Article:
I’ve spent the last few days getting situated and comfortable in this new normal no-contact with my husband. It sucks. It’s lonely. But, I’ve done it before, and I’ll probably do it one more time before we PCS back to the States. I’m well armed with my workout routine and my school work to keep me busy, and I’ve spent some quality time on FaceTime with my parents and friends in the States. I’m feeling really sad to be getting back into this deployment routine, but the bright side is that this year is better then last year, and I know what I have to do.
I remember my first ever deployment experience as a significant other. I was dating a dude who was deployed to Iraq. We had basically 0 contact the whole time. It was positively awful. I was working at that time, and I lost 15lbs during the deployment because all I would do is work and exercise away my emotions … and eat pizza. Said boyfriend was deployed during football season, so every Sunday I would wake-up, go for a run, drive over to the best local pizza place, pick up a large pizza, a slice of cheese cake, and a Diet Coke, and I would plop down in front of the tv to watch football and eat pizza all day. True story. It’s the little bright spots that make deployment bearable. Plus, I lived in San Diego across the street from the beach, and I think that it’s impossible to be miserable while living across the street from the beach.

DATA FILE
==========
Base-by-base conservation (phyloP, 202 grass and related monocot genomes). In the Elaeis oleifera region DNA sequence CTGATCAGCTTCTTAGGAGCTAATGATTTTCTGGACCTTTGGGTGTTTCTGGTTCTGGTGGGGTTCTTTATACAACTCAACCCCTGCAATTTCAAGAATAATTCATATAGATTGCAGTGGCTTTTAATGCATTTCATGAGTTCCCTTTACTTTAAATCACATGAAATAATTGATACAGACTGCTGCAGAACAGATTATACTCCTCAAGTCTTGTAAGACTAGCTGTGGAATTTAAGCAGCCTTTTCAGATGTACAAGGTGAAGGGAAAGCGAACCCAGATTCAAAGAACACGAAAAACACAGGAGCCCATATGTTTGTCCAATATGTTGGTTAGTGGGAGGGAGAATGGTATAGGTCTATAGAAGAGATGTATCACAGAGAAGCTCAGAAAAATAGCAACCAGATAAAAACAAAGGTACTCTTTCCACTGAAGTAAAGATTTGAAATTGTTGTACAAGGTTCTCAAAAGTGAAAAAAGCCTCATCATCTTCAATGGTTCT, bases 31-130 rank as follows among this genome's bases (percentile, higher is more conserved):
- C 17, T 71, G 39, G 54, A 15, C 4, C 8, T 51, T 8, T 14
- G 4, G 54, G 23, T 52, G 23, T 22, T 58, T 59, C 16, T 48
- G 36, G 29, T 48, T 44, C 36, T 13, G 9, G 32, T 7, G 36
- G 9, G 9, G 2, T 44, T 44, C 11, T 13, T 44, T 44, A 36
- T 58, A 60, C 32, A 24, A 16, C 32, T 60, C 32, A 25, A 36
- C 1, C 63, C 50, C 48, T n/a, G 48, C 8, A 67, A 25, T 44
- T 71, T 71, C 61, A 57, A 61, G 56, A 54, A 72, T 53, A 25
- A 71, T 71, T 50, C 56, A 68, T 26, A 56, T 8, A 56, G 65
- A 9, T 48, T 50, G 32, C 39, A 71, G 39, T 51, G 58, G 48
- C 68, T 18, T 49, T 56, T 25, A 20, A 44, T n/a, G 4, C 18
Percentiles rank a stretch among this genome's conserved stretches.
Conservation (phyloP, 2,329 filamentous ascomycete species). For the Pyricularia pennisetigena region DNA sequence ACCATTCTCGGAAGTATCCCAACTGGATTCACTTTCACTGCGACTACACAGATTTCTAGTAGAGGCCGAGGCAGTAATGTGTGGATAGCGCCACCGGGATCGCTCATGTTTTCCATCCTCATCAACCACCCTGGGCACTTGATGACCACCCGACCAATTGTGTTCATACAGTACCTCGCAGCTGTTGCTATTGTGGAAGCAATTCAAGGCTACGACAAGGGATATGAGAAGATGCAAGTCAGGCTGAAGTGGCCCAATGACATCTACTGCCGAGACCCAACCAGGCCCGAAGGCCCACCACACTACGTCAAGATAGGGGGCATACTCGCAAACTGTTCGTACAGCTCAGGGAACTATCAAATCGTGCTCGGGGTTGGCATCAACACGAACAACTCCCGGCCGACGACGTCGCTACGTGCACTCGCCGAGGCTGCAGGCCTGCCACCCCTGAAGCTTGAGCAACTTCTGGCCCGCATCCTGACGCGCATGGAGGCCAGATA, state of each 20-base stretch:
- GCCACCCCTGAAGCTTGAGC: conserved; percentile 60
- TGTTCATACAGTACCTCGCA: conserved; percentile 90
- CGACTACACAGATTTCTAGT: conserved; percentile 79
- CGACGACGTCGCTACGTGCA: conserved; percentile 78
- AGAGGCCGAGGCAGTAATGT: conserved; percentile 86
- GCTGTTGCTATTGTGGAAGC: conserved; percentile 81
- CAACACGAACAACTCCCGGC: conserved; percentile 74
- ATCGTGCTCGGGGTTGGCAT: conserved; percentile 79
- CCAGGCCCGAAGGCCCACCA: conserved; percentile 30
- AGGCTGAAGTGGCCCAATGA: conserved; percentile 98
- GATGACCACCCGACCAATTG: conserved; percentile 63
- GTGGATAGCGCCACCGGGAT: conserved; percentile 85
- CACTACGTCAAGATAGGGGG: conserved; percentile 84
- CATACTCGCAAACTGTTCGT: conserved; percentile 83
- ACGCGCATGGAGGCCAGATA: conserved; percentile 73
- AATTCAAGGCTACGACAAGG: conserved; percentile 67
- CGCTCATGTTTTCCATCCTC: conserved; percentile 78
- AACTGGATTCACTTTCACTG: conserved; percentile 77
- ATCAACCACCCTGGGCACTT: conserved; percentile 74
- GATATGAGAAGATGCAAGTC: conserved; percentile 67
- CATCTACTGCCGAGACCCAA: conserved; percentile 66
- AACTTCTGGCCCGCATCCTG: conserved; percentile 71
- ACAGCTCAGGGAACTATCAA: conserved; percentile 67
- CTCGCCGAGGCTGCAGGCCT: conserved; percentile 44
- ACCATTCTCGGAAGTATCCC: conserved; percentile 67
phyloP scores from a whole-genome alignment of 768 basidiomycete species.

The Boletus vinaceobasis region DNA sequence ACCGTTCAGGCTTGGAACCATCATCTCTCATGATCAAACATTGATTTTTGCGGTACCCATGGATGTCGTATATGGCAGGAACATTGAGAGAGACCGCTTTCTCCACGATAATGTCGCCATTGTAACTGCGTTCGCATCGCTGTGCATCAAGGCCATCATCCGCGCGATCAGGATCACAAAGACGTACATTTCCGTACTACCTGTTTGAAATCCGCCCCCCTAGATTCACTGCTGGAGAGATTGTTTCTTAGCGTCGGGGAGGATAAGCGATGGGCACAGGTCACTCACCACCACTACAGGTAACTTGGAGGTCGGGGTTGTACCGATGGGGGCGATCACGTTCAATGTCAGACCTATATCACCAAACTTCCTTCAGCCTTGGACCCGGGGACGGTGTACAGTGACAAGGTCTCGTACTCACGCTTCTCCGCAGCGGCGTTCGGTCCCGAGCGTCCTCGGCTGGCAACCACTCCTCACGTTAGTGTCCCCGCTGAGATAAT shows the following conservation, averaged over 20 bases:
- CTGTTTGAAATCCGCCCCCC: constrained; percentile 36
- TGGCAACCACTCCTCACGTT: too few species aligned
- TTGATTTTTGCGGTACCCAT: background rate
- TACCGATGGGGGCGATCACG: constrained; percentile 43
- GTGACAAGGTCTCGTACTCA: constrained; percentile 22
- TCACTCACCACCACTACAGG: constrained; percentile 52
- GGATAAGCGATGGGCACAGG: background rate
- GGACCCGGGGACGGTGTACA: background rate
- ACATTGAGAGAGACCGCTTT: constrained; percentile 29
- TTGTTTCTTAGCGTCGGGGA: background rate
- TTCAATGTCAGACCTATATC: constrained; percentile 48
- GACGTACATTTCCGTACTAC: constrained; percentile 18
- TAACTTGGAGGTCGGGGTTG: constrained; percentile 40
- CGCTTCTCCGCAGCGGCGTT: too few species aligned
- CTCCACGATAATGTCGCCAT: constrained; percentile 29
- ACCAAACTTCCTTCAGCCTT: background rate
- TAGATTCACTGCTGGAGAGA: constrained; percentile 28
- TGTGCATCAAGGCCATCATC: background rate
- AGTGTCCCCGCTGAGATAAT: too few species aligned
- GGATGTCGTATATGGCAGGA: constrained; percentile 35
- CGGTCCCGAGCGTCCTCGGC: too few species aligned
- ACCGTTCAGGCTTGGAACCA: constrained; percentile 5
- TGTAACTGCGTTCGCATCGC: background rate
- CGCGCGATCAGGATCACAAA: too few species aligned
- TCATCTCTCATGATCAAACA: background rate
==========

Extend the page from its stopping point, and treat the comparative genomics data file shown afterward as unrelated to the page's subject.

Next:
I think that the key to surviving deployment is to find your happy place and live there. I am not referring to a physical place, but an emotional and psychological place. Surround yourself with things that put you in a positive frame of mind, and maintain homeostasis once you’re there. I wrote this post about eliminating dysfunctional relationships during deployments, and I standby my feelings. Deployments aren’t the time to make difficult or life-changing decisions. They’re not the time to deal with more stress then is necessary to get through deployment.
The 2nd key to surviving deployment is to stay occupied. Fill as much time as possible with projects, goals, and work. Now is the time to work on your personal projects and hobbies. Reorganize the house, begin cooking elaborate meals for yourself, work on involved sewing projects, write a book, or begin a rigorous exercise program. Deployment is the time to take on major(ly fun) projects that fulfill you and do not require your deployed service member’s presence.
So, my focus these last few days has been to keep occupied. I’ve walked about 20 miles since Saturday, did my usual weight training with my trainer today, cooked-up a few meals, watched hours of very trashy and engrossing television, spent hours doing school work, worked on little projects for my husband, and refocused my efforts on loosing weight. I’ve also enforced a 11pm bedtime and a 8:45 wake-up (which will be made earlier starting tomorrow).
Things are okay here – lonely, but okay, and the days are passing. I am looking forward to port calls and a trip back to the States in the fall.